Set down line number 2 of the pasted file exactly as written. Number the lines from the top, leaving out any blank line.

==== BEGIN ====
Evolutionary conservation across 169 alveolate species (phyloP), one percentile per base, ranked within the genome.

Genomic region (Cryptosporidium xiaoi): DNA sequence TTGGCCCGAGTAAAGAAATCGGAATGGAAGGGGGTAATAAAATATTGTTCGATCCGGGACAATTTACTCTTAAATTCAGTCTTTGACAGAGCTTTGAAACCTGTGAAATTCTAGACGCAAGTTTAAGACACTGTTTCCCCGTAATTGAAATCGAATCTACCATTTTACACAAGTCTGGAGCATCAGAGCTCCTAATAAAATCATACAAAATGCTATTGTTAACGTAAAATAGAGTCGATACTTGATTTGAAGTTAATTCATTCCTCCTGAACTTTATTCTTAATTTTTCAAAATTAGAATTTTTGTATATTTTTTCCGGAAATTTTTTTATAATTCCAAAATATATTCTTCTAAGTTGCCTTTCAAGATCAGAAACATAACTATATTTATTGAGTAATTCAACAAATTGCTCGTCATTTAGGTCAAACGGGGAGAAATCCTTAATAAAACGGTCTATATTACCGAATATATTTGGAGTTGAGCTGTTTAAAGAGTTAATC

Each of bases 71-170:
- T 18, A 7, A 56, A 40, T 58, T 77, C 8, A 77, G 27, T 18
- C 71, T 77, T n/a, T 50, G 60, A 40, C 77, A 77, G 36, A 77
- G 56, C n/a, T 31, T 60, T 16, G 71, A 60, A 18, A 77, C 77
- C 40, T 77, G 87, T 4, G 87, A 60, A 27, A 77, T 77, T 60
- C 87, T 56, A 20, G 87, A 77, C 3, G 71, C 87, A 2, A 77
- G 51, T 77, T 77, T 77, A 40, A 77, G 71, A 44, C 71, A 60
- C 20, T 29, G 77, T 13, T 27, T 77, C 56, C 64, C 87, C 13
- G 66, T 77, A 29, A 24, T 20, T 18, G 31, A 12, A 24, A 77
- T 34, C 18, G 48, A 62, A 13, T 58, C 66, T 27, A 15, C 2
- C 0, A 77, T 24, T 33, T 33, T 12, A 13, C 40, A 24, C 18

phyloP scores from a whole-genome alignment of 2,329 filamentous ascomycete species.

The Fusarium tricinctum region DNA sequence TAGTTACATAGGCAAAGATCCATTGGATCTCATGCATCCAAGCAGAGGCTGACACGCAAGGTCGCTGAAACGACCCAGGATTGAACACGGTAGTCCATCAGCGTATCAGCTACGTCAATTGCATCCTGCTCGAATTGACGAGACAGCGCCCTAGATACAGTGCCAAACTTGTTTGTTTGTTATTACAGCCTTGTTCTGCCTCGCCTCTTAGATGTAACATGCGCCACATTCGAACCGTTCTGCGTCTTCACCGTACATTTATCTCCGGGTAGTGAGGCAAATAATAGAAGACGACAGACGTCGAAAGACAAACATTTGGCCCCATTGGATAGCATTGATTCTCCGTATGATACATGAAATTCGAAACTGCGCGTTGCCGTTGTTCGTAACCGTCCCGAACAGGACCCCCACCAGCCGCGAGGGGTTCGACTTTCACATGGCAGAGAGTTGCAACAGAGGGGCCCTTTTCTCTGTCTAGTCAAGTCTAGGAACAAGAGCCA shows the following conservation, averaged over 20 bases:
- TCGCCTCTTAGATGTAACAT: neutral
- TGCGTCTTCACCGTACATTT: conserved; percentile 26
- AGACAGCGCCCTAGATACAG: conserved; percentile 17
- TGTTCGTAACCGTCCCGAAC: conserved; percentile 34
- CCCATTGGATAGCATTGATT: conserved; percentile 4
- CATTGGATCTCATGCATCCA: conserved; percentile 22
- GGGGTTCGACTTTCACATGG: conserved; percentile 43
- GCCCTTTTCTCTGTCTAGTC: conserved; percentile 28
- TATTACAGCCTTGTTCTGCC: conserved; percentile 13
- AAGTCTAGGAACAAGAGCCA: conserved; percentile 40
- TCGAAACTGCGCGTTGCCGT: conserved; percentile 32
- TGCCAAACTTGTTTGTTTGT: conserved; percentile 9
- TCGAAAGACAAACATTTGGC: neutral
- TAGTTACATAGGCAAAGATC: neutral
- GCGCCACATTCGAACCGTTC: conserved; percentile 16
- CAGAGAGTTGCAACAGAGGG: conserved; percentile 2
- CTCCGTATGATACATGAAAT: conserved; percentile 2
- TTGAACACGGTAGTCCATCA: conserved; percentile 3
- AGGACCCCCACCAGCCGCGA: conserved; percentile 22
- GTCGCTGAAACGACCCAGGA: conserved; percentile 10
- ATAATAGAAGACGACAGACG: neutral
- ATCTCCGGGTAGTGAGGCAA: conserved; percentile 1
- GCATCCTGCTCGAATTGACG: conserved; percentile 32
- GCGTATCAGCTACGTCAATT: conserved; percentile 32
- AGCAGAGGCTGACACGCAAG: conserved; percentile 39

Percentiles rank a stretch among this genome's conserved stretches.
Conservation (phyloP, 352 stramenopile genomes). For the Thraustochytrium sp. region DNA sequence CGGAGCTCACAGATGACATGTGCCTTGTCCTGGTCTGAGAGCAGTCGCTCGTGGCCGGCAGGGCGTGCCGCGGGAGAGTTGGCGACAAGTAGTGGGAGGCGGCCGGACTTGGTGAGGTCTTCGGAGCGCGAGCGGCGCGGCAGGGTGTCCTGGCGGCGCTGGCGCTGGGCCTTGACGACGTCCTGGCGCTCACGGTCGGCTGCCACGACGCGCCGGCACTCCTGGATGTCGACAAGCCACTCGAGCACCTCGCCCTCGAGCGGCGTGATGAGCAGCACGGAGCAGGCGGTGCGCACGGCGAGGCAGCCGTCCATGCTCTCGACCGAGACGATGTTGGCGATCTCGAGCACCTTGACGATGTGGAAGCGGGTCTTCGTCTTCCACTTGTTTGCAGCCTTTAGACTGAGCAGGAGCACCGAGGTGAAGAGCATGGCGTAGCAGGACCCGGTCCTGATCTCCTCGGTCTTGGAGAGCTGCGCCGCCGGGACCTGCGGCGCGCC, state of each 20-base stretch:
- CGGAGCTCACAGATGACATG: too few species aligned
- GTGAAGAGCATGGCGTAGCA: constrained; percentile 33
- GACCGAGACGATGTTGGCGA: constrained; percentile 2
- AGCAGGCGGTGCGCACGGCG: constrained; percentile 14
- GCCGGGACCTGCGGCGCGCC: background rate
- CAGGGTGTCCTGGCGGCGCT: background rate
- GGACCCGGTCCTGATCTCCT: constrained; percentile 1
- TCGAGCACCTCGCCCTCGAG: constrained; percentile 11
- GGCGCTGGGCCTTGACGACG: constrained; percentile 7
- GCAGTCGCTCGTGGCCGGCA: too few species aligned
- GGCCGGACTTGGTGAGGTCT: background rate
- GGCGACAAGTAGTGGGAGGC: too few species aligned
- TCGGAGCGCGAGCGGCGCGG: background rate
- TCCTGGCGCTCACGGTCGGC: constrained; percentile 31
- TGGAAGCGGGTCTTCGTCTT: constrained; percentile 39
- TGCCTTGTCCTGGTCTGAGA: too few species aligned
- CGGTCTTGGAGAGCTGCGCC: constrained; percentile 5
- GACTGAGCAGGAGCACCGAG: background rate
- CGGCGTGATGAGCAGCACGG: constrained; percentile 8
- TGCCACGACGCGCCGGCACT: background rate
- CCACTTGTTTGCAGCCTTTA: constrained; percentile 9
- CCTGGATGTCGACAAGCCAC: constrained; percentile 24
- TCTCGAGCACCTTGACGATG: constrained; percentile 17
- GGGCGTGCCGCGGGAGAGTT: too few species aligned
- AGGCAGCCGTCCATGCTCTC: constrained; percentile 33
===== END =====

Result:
Genomic region (Cryptosporidium xiaoi): DNA sequence TTGGCCCGAGTAAAGAAATCGGAATGGAAGGGGGTAATAAAATATTGTTCGATCCGGGACAATTTACTCTTAAATTCAGTCTTTGACAGAGCTTTGAAACCTGTGAAATTCTAGACGCAAGTTTAAGACACTGTTTCCCCGTAATTGAAATCGAATCTACCATTTTACACAAGTCTGGAGCATCAGAGCTCCTAATAAAATCATACAAAATGCTATTGTTAACGTAAAATAGAGTCGATACTTGATTTGAAGTTAATTCATTCCTCCTGAACTTTATTCTTAATTTTTCAAAATTAGAATTTTTGTATATTTTTTCCGGAAATTTTTTTATAATTCCAAAATATATTCTTCTAAGTTGCCTTTCAAGATCAGAAACATAACTATATTTATTGAGTAATTCAACAAATTGCTCGTCATTTAGGTCAAACGGGGAGAAATCCTTAATAAAACGGTCTATATTACCGAATATATTTGGAGTTGAGCTGTTTAAAGAGTTAATC